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It's okay to buy a hardtail (and you probably should)

It's ok to buy a hardtail, and you probably should!
The hardtail has come a long way over the years, so we think you should buy one!

Bikes can be expensive, especially when you have your eye set on something like a brand new 1x11 Eagle equipped, full carbon Trek Remedy. It's no lie, the likelihood of spending more on bikes and bike gear has increased dramatically over the past decade and those out there who are looking for a good do-everything bike for a decent price are finding themselves unable to afford the bike they need.

Chris Akrigg Old School mountain biking
Can someone please tell Chris Akrigg it's not 1988?

So, what do you do if you have a modest budget and want a trail bike that can do it all? Simple - buy a hardtail.

Before you scream "What is this 1988...?" Yes, we understand you were just looking for the next best thing to that full suspension carbon dream ride, but, hear us out. Even though all eyes have been on the evolution of the carbon full suspension trail bike, the humble hardtail has become quite evolved as well.

Many of us are looking for a new, fresh take on riding bikes, but maybe what we need is to remember the lost art of the hardtail. Here are a few reasons why you should buy a hardtail for your next bike.




2006 Kona Explosif
2017 Kona Explosif
Compare how the Kona Explosif has changed in 10 years: 2006 (top) versus 2017 (bottom).

No, it's not like high-end aggressive hardtails went extinct after the introduction of the first Santa Cruz Blur, but they almost did. Brands like Kona, Santa Cruz, and Surly did have aggressive trail hardtails available. In fact, Kona had an entire line (Scrap, Scab, Shred, Stuff, Hoss, Chute, etc.), but they were still lacking something to make them rival newer full suspension trail bikes of the time.

That missing something was proper geometry. To be properly usable out on the trails a bike needs relevant geometry, and for more aggressive riding this means a slacker head tube, shorter back ends, and lightweight, yet strong construction. Full suspension trail bike development has really helped define what makes good trail geometry, and subsequently, the hardtail has adopted these changes in geometry. Back when Kona had its line of aggressive trail hardtails, the frames were toughened up and so were the components, but they were still based around Kona's recreation bike geometry. The head tubes were too steep and the rider's position was upright, and although they were built to be ridden on the trails, there was still a huge difference between a Kona Stuff and a Santa Cruz Bullit when pointed down the trails.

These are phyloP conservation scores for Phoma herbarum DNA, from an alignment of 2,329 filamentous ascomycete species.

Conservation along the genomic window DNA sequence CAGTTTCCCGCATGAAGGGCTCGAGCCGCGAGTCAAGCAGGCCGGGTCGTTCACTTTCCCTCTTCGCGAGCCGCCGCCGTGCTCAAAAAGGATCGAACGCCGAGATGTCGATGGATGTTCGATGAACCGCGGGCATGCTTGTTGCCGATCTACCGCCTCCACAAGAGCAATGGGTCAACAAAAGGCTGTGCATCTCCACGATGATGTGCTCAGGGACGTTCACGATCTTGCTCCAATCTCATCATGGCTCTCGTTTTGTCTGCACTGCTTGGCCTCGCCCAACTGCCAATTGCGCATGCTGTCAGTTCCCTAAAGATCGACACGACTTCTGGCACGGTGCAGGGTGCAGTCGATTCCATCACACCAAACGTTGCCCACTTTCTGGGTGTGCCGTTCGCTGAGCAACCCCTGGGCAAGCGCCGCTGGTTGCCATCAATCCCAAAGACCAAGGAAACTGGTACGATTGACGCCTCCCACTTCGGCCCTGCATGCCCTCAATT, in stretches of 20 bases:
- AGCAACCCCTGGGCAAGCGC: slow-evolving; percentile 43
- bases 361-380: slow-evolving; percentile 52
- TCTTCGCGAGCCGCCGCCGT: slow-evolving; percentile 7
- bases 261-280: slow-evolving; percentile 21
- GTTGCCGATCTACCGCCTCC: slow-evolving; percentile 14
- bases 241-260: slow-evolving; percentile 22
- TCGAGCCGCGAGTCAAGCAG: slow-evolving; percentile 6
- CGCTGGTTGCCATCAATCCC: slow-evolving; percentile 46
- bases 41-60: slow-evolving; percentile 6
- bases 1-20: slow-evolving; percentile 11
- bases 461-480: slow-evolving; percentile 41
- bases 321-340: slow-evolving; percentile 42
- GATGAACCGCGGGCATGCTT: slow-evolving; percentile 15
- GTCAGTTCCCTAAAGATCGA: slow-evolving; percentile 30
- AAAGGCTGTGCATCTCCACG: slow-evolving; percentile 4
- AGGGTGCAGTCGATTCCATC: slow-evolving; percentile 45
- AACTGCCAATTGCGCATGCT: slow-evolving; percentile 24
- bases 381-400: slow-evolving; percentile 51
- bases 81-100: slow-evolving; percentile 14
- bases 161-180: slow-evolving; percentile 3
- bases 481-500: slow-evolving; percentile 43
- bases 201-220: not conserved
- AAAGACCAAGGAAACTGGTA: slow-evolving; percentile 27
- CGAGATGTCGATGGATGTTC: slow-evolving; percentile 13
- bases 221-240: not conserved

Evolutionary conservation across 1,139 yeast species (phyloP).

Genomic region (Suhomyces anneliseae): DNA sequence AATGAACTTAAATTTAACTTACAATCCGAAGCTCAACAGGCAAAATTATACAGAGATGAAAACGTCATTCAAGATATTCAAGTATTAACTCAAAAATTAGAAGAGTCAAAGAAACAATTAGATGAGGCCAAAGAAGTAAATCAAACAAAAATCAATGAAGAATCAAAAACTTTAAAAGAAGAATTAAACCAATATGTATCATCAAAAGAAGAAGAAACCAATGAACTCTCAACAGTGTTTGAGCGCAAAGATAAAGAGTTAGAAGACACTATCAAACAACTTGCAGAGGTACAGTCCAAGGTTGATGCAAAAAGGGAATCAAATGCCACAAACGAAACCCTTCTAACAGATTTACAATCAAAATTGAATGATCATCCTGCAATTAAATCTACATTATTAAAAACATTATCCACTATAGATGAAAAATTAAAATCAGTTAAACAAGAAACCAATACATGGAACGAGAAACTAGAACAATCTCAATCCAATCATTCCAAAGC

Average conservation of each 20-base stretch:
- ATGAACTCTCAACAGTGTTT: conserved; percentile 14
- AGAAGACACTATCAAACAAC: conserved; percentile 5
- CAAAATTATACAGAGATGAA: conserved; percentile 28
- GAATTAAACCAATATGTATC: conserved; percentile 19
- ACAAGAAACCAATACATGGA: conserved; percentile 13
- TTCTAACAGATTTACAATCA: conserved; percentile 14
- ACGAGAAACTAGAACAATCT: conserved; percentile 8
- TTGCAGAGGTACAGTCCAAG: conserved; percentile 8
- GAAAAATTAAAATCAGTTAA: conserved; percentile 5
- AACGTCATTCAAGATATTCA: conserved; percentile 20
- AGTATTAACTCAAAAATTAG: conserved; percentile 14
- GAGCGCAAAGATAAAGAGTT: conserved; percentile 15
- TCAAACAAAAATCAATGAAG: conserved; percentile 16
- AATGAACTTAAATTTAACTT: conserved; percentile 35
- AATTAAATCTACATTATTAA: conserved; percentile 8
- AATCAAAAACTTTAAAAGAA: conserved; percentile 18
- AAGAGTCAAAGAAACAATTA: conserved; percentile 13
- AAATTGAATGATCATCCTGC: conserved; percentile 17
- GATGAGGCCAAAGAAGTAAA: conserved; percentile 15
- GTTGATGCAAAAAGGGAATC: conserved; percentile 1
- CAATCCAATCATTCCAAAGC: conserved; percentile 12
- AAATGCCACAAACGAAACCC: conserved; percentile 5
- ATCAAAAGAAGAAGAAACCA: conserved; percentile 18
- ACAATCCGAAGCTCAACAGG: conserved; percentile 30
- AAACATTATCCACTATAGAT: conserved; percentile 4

Chris Akrigg Old School
The Kona Honzo is one mean hardtail

Modern trail hardtails now share geometry with their full suspension counterparts. The Kona Honzo shares similar geometry with the Kona Process 111, making it feel just as capable on the trails as the full suspension bike costing 3 times the amount. In fact, new geometry has made trail hardtails a heck of a lot of fun. Combine the Honzo's geometry with a top tier build kit and you have a hardtail that will keep up on any ride!

Newer trail development has seen the addition of more flow in trails, and when you thread the needle through a tech line on a hardtail, the feeling is second to none.

All about the wheels

Surly Karate Monkey Hardtail
Surly helped change the game with the Karate Monkey

The wheel debate has been flogged to death over the past couple years, but one positive aspect of all the various wheel sizes is their effect on the humble hardtail. When manufacturers first started introducing the larger wheel sizes they did it with hardtails. In fact, the Surly Karate Monkey was one of the first production 29'ers available. Now, the Karate Monkey is compatable with both 27.5+ and 29" wheels. Today's wheel choices of 26", 27.5", 29" and Plus can all be found on hardtails and are are often interchangable on a bike with the addition of sliding dropouts.